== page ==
Subject: Re: Economic incentives to produce software in a free software regime
From: "Stephen J. Turnbull" <turnbull@sk.tsukuba.ac.jp>
Date: Wed, 27 Oct 1999 18:29:43 +0900 (JST)

>>>>> "Crispin" == Crispin Cowan <crispin@cse.ogi.edu> writes:

    >> That's not bundling; that's offering the service of
    >> preinstallation.  Bundling means denying consumers the choice
    >> to to without.

    Crispin> Gotcha.  I was unfamiliar with that distinction.

My bad.  I should listen to what the people mean, not to what the
words mean.

    Crispin> It CANNOT raise the price to the licensed users, since
    Crispin> they've already paid.  It can only affect the price that
    Crispin> future licensees will pay.  And as RMS points out, this

That's what I meant.  Future licensed users---when the future arrives,
they will be licensed.

But let's use your word, and add an adjective:  paying licensees.
This covers both past and future, and both proprietary and free
licensing regimes.

I can see no ethical justification for discriminating among the
paying licensees.  So any ethical argument you want to make should be
possible under the assumption that all paying licensees pay the same
amount, at whatever point in time they actually do pay.  I find any
argument that appeals to price discrimation suspect, to say the least.

    Crispin> discussion takes on vastly different meanings, depending
    Crispin> on whether the sharables in question are proprietary or
    Crispin> free software.

You bet.  I find it particularly unpleasant that if it's proprietary,
"sharing" possibly lowers price to all (but it's legally stealing),
whereas if the software is free, sharing probably decreases the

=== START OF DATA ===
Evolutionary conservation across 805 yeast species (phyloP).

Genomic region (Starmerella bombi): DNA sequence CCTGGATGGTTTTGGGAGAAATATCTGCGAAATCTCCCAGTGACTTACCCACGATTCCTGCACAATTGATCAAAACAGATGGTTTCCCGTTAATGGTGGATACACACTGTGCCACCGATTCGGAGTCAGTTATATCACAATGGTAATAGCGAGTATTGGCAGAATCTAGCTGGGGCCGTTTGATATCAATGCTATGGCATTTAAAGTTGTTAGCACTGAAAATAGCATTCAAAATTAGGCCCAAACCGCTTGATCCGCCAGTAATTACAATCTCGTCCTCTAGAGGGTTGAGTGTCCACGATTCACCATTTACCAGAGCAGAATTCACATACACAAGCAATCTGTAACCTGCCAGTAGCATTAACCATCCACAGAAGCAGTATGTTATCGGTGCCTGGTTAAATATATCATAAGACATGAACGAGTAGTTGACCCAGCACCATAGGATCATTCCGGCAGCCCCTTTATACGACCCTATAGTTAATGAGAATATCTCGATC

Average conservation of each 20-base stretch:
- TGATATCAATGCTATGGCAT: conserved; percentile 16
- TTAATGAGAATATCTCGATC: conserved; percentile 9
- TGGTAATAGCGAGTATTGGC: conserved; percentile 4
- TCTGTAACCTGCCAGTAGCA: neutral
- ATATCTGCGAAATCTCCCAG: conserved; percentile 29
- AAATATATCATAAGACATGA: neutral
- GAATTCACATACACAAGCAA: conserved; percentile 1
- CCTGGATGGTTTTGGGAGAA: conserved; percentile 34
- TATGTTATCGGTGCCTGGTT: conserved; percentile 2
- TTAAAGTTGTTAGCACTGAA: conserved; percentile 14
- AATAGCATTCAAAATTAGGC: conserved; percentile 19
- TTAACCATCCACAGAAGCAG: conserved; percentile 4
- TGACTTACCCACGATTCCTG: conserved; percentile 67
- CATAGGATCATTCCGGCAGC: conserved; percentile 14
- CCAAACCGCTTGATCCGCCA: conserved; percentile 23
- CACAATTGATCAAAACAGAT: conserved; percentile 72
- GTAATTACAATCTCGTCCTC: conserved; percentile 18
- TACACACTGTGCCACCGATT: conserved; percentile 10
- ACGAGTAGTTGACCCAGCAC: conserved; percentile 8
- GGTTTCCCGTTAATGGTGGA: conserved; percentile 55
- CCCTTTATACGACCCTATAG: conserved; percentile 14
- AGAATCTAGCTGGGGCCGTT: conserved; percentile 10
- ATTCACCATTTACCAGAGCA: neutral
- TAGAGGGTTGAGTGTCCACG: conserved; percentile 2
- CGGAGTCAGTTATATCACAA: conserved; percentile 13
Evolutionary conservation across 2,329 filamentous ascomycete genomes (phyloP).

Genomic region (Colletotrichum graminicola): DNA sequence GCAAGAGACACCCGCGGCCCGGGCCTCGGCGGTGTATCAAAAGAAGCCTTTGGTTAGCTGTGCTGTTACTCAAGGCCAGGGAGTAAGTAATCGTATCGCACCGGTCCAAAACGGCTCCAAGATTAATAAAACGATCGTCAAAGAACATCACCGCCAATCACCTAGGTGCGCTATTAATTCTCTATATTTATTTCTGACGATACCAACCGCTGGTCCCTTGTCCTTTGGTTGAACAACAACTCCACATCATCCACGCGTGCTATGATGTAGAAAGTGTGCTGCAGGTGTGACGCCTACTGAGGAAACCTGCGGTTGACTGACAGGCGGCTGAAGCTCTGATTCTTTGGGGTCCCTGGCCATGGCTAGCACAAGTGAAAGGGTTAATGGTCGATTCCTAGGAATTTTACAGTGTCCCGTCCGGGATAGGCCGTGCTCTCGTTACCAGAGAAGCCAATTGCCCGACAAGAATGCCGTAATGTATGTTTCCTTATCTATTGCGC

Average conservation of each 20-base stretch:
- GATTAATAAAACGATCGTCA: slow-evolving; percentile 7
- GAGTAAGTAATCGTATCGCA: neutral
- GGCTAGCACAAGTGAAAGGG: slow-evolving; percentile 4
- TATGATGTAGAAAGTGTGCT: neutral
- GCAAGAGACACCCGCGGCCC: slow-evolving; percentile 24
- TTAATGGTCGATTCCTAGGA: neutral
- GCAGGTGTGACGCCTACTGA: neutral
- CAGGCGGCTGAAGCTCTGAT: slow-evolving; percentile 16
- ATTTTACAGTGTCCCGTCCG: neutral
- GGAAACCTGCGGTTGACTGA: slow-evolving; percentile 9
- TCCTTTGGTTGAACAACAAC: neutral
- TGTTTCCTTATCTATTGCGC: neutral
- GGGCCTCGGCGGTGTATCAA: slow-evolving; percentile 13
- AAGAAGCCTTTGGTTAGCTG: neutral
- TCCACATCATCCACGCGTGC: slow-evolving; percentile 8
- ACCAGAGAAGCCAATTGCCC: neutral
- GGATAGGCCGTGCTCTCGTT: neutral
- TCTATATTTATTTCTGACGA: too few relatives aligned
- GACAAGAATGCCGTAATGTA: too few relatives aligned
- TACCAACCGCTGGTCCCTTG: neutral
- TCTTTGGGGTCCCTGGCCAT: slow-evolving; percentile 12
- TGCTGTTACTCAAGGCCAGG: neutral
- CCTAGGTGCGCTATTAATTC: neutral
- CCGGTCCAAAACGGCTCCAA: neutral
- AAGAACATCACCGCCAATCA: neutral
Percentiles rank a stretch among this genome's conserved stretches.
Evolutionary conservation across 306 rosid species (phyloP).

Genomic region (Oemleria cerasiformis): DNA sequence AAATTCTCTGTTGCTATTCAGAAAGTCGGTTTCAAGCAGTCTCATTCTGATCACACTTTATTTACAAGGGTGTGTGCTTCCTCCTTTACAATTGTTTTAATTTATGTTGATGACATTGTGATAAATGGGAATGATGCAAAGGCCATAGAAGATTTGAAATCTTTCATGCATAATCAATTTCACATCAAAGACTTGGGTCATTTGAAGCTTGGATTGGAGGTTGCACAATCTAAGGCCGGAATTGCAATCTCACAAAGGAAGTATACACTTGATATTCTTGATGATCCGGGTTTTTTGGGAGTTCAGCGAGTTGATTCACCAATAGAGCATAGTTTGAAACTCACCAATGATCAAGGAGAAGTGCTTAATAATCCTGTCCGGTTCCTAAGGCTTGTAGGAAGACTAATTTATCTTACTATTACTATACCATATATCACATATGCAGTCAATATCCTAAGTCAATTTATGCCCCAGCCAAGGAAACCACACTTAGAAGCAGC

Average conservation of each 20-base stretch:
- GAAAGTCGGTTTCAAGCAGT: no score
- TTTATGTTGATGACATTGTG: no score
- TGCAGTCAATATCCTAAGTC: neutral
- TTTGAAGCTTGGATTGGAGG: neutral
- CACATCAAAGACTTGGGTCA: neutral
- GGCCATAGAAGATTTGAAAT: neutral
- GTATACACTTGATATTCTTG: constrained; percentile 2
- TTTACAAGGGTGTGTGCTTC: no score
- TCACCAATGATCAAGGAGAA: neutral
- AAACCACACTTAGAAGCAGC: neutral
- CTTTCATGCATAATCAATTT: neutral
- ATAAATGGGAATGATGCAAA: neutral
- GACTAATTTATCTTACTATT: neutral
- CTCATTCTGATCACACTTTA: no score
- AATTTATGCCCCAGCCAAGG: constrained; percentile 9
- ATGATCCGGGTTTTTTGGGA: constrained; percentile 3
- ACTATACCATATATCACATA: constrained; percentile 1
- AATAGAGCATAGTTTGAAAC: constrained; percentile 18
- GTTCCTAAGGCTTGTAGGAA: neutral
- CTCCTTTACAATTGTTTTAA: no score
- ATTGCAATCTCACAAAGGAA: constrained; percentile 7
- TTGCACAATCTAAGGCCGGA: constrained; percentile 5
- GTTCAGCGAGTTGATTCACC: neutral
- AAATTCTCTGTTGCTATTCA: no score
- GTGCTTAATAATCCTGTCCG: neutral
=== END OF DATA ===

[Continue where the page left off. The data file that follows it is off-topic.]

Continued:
quality for everybody in the future by choking off development
funding.

My point is not that permitting sharing of software is a bad business
strategy or social strategy.  I think that in many cases it's an
obvious winner, and I expect that the vast majority of economists and
businessmen will be astonished at how large its field of applicability 
is.

My point is simply that "sharing" is at the expense of a specific
class of users.  It is not free as in "free beer."

[offtopic, but possibly of interest]

    >> Generous.  [Economists] are not going to do better than the
    >> weatherman, ever.

    Crispin> Even if you could do that, you'd have a major
    Crispin> breakthrough.  Right now, anyone who can predict major
    Crispin> market crashes with as little as one day's notice can
    Crispin> make vast fortunes shorting stocks.

_That_ is going to happen no sooner than somebody simultaneously
measures the position and velocity of an electron with infinite
accuracy.  And for an analogous reason: measuring (even by oracle) the
system changes it.

As for reliable prediction, Wells Fargo did make (save) a fortune
because they did predict Black Monday, about one hour sooner than
anyone else.  In general, the institutional investors with the best
systems made out quite well.  I'm not a specialist; I won't tell you
the market is overvalued.  But if you're in now, you'd better believe
that in a hypothetical crash you won't get out in time.  Day traders
would get seriously bloodied.

-- 
University of Tsukuba                Tennodai 1-1-1 Tsukuba 305-8573 JAPAN
Institute of Policy and Planning Sciences       Tel/fax: +81 (298) 53-5091
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What are those two straight lines for?  "Free software rules."